Is the British press prejudiced against Muslims? In what ways can prejudice be explicit or subtle? This book uses a detailed analysis of over 140 million words of newspaper articles on Muslims and Islam, combining corpus linguistics and discourse analysis methods to produce an objective picture of media attitudes. The authors analyse representations around frequently cited topics such as Muslim women who wear the veil and 'hate preachers'. The analysis is self-reflexive and multidisciplinary, incorporating research on journalistic practices, readership patterns and attitude surveys to answer questions which include: what do journalists mean when they use phrases like 'devout Muslim' and how did the 9/11 and 7/7 attacks affect press reporting? This is a stimulating and unique book for those working in fields of discourse analysis and corpus linguistics, while clear explanations of linguistic terminology make it valuable to those in the fields of politics, media studies, journalism and Islamic studies.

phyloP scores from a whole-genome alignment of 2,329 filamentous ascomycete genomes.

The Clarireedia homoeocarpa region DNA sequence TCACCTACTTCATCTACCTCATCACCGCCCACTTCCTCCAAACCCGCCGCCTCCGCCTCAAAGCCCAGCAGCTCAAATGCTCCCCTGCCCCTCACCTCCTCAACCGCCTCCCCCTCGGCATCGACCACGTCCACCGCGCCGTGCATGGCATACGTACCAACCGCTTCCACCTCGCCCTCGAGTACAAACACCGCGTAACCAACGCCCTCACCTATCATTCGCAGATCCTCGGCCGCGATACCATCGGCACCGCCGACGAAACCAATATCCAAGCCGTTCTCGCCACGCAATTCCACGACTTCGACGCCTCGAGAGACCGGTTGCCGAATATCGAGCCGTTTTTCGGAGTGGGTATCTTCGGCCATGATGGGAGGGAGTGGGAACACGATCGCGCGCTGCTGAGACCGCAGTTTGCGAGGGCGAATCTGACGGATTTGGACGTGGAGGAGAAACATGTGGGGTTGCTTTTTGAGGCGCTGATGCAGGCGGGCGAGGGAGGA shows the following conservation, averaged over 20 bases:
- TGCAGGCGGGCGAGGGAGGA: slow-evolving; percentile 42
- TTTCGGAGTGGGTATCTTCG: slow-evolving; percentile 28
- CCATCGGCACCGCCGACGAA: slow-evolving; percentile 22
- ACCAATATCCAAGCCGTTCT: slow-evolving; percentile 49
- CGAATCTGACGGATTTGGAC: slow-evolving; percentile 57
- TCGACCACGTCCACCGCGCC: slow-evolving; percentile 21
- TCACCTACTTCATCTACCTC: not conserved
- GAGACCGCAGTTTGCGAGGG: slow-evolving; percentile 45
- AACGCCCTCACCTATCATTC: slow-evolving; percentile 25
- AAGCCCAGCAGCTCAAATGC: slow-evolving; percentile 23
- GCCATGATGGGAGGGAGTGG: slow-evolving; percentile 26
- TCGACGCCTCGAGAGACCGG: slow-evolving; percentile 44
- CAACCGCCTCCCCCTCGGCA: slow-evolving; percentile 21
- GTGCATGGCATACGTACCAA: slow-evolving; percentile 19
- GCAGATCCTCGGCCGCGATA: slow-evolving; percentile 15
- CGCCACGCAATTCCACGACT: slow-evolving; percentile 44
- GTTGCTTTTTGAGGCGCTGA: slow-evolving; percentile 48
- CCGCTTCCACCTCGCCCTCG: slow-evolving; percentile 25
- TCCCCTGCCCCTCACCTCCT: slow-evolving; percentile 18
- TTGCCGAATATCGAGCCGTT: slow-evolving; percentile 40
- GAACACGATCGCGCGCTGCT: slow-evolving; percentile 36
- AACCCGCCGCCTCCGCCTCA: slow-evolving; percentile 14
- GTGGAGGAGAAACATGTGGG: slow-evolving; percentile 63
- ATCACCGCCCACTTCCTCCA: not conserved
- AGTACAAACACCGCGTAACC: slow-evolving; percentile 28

Paul Baker is Professor of English Language in the Department of Linguistics and English Language at Lancaster University. Costas Gabrielatos is a Senior Research Associate in the Department of Linguistics and English Language at Lancaster University. Tony McEnery is Professor of English Language and Linguistics in the Department of Linguistics and English Language at Lancaster University.
1. Introduction; 2. Sketching Muslims: the big picture; 3. Muslim or Moslem: differences between newspapers; 4. The 9/11 effect: change over time; 5. Welcome to Muslim world: collectivisation and differentiation; 6. What's a devout Muslim? Ways of believing; 7. From hate preachers to scroungers: who benefits?; 8. Burqas and brainwashing: Muslims and gender; 9. Does history rhyme? Earlier news representations of Muslims; 10. Conclusion.